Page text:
'School Life' Movie Review: Welcome to a Parisian 'Dangerous Minds' - Rolling Stone
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‘School Life’ Review: Welcome to a Parisian ‘Dangerous Minds’

Netflix import gives the inspiring teacher/at-risk youth drama a gutsy, gritty French redo

Liam Pierron and Moryfère Camara in 'School Life.'

Liam Pierron and Moryfère Camara in 'School Life.'

Netflix

If virtual education in the time of Covid-19 makes you nostalgic for the sight of students and teachers occupying actual classrooms, Netflix invites you to matriculate at School Life. Despite a tendency to go soft when the going gets tough, this French-Arabic comedy-drama, originally titled La Vie Scolaire, earns solid marks for a keep-it-real approach to the subject of classrooms on the fringes. The setting is a middle school in Saint-Denis, a Paris suburb populated largely by non-white migrants. The students are a wild bunch not given to study, obedience or self-control. How’s that for a theme that transcends language and borders?

Enter Samita Zibra, warmly and wonderfully played by Zita Hanrot, the young and newly-appointed vice-principal who refuses to see these kids as hopeless cases. Think Michelle Pfeiffer in Dangerous Minds (no, really — that movie’s theme, Coolio’s “Gangsta’s Paradise,” figures in the closing credits). No one can understand why this classy authority type would come to Saint Denis (hint: her lying thief of a boyfriend is an occupant of the local jail). Samita gets down to work with the help of Moussa (Moussa Mansaly) and Dylan (Alban Ivanov), two hall monitors given to sitcom bantering when they’re not knocking heads together. A teacher, Thierry (Antoine Reinartz), offers a sympathetic ear and the possibility of future romance.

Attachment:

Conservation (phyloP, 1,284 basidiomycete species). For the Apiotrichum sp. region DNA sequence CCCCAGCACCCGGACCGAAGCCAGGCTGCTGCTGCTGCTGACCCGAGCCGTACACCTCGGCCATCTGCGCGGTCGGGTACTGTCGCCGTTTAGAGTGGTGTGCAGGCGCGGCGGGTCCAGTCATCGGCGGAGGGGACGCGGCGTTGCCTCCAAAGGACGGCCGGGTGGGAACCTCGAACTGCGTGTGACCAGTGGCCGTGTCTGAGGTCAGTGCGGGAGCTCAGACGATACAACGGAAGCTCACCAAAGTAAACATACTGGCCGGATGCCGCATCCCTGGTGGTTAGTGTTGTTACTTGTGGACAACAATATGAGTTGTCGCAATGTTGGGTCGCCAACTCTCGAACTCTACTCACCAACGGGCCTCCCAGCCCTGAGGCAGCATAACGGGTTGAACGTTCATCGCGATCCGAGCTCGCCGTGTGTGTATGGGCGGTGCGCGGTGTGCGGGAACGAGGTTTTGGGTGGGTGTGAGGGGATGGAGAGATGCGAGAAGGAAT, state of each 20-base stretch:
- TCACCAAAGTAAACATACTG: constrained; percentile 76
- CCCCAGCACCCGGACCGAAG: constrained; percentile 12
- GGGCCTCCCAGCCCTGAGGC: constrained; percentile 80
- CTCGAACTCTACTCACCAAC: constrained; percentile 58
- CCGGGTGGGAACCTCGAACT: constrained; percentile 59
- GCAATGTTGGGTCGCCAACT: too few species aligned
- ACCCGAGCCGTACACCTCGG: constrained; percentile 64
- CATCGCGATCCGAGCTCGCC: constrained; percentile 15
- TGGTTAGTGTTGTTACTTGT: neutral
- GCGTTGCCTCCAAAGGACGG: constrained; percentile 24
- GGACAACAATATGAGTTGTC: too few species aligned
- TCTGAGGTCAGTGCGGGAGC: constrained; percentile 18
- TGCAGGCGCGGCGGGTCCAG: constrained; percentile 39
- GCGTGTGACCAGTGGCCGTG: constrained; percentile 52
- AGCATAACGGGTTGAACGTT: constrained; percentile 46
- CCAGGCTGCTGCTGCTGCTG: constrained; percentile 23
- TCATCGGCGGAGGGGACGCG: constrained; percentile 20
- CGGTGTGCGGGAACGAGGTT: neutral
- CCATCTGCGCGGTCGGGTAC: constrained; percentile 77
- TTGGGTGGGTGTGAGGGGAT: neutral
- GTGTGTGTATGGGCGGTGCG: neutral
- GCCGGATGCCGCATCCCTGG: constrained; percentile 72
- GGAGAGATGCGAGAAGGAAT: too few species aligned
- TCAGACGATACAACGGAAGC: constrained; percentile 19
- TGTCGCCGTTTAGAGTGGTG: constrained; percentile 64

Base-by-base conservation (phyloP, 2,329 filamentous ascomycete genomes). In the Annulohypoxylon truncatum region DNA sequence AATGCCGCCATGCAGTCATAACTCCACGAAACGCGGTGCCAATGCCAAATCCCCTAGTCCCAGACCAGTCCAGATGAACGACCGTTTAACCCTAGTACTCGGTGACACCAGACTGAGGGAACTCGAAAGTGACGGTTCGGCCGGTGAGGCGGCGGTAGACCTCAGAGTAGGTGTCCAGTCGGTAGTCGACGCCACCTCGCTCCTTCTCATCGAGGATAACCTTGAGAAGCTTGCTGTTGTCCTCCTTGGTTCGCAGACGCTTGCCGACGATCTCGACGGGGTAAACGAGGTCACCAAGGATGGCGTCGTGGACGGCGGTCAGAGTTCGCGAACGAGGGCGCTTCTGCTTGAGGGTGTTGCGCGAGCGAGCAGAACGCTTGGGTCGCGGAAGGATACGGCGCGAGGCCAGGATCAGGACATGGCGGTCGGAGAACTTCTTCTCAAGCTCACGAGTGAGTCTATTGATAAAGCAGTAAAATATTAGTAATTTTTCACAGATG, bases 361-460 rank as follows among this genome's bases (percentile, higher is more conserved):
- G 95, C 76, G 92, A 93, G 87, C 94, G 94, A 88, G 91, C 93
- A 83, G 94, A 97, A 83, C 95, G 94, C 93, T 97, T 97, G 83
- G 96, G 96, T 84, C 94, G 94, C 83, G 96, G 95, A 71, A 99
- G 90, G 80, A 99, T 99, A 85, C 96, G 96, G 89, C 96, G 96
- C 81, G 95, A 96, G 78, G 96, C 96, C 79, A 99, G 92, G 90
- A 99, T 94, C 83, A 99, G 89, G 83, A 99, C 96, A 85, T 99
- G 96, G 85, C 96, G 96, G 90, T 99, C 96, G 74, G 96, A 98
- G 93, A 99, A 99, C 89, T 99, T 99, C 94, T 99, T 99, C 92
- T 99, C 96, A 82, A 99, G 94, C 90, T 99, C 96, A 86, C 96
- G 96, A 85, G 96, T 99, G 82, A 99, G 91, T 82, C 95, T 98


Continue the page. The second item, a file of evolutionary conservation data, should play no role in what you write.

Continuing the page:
We’ve been here before. But what raises the bar are the kids themselves, mostly non-professional actors who zap the film into a harsh reality that cuts the bullshit factor by half. Liam Pierron excels as Yanis, a bright student who doesn’t see the point of school or getting ahead in a world that treats immigrants as little more than savages who are vilified in the media and harassed by the police. Samita’s sincere desire to mentor Yanis and encourage his interest in film as a potential career are continuously blocked by the system and the boy’s propensity for self-destruction.

Directors Fabien Marsaud, aka slam-poet and rapper Grand Corps Malade, and Mehdi Idir, a hip-hop dancer, are both Saint Denis homeboys; they’ve based their screenplay on their own experiences in middle school in a town known for its high crime rate and numerous drug busts. The duo’s excellent first film together, 2017’s Patients, is drawn from Malade’s own experience in hospital after a dive into a shallow swimming pool left him comatose for three months and paralyzed (a year in rehab helped him recover the use of his legs). School Life reaps the benefits of the duo’s emotional investment in the story they’re telling. They achieve a documentary-like authenticity through the anarchy of the classroom scenes that burst with a life often missing in the more traditional subplots. And Hanrot’s funny, scrappy, fully-committed performance fulfills their trust in letting a female educator with a fire to make a difference carry their movie to a winning finish.

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